To file a medical malpractice claim in Louisiana, you have a year from the date of the act or the omission, or one year from the date that you knew or should have known of the act or the omission that caused injury to your person. But in no case shall it exceed three years from the date of the act or the omission. Rather than the statute of limitations as it is known throughout the country, it is known as prescription in Louisiana. So, the prescription for any negligence claim is one year throughout the state, whether it’s medical negligence, auto accident case, or any other type of civil case. But in the case of medical practitioners, a qualified healthcare provider, it shall not exceed three years.
In Your Experience, What Would You Say Are The Components That Make For A Strong Medical Malpractice Claim?
One of the most robust components for a medical malpractice claim is either severe injury or death. As much as I would like to be able to help people who have been injured by the actions of the healthcare professional that I believe to be negligent, if the damages are not significant enough, it doesn’t justify the cost in terms of labor-hours and economic investment on my part and my firm to litigate it. So, damages must be present.
The other vital component is documented medical records from the institution, whether a hospital, clinic, or the doctor’s office that document what happened in terms of pre-incident complaints on the part of the patient and the records dealing with the physical examination or operative report. That level of documentation needs to be present because so much of what we do is driven by medical records. If it’s not in the records, then the question becomes why. This is because the black and white medical records significantly drive the panel phase. Now, we can get nurses or doctors to review those records and say, “Why is this not here? This is what I seek”. So documented medical records from post-incident healthcare providers can be critical.
The pinnacle component we need for a case is the act of negligence or omission. That is the first component of any medical malpractice or negligence case in general, but when we talk about professional negligence, we talk about the standard of care. This means a violation of the standard of care, which leads to injury or death. People will often complain that a tragic event could have occurred, but that will not hold water in court. For example, thousands of mistakes are made on the roadways in Louisiana or any other state every day. Thankfully a large majority of those mistakes, those negligent actions do not cause injury to other people. Someone may cross the centerline, for example.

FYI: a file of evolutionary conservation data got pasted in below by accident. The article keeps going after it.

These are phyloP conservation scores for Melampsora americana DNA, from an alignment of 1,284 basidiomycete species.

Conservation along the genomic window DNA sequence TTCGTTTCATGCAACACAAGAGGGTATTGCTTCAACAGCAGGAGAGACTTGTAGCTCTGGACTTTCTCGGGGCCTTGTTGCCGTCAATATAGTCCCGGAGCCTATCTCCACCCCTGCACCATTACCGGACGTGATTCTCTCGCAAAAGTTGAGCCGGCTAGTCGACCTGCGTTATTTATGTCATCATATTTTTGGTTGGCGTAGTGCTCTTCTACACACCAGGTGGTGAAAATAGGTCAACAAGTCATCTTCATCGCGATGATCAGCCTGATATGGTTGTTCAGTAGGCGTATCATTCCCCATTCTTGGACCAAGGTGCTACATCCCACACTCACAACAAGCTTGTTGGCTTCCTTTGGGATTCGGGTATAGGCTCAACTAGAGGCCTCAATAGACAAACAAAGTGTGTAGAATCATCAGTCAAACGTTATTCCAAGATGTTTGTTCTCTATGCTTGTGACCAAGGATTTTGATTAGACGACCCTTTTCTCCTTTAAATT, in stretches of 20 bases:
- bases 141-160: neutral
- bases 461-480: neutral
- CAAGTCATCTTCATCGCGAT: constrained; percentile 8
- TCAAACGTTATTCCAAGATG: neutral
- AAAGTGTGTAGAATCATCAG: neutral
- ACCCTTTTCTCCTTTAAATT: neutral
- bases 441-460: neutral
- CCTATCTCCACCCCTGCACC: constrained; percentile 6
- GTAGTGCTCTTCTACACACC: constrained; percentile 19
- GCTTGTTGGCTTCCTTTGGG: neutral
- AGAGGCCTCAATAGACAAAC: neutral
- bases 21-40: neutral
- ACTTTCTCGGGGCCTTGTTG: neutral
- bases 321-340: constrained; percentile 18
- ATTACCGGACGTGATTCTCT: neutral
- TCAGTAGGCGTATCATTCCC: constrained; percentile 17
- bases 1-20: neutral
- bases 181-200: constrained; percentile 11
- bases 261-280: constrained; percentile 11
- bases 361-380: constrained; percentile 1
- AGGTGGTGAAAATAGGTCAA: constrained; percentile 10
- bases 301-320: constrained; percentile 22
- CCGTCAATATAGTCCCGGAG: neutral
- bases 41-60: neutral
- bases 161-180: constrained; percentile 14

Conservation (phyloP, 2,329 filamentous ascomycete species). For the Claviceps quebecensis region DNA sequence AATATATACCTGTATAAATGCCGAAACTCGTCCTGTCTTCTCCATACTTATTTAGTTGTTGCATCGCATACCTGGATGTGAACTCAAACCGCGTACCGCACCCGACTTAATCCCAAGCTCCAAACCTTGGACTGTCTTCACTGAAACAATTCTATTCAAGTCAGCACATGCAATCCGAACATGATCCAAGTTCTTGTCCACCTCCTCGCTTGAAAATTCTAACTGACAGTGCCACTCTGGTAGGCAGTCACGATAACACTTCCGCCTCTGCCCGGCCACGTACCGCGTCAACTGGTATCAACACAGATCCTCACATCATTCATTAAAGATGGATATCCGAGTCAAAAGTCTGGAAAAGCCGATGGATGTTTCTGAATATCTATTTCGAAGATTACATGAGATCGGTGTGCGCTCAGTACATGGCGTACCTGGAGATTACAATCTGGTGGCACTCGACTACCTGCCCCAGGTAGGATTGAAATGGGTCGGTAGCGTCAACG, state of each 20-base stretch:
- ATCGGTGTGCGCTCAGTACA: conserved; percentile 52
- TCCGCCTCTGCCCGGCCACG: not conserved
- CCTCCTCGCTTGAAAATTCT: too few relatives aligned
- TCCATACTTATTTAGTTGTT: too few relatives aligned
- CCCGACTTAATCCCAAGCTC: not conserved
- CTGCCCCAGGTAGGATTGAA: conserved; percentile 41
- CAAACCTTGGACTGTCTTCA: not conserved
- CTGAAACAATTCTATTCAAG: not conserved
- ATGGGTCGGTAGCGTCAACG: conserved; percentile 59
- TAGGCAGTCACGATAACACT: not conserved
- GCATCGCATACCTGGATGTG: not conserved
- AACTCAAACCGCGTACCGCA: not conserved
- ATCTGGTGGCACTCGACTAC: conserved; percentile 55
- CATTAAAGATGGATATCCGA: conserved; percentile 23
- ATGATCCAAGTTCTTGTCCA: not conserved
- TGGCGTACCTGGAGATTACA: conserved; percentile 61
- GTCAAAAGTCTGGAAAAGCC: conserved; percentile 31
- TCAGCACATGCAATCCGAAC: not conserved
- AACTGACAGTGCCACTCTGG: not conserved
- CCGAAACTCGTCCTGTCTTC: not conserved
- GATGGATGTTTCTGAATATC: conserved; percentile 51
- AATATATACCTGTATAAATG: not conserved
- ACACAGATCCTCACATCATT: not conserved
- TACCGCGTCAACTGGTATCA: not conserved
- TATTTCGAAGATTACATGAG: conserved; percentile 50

That is a negligent act to cross the centerline, but it didn’t cause injury. So there are thousands of medical mistakes that happen every day to patients in hospitals, especially in emergency rooms, and somebody makes a mistake. Thankfully that mistake is caught in a timely fashion and doesn’t result in an injury. We call that element of the case causation. There is no causation there because there is no link between the act and damages.
Finally, the third component of any claim is the damages. You must be able to prove that you sustained damages and be able to quantify what those are. General damages are pain and suffering, scarring, disability, etc. Special damages are considered lost earnings, past medical expenses, future medical expenses. Together, these three components make a strong claim.
For more information on Medical Malpractice Law In Louisiana, an initial consultation is your best step. Get the information and legal answers you are seeking by calling (337) 800-1141 today.
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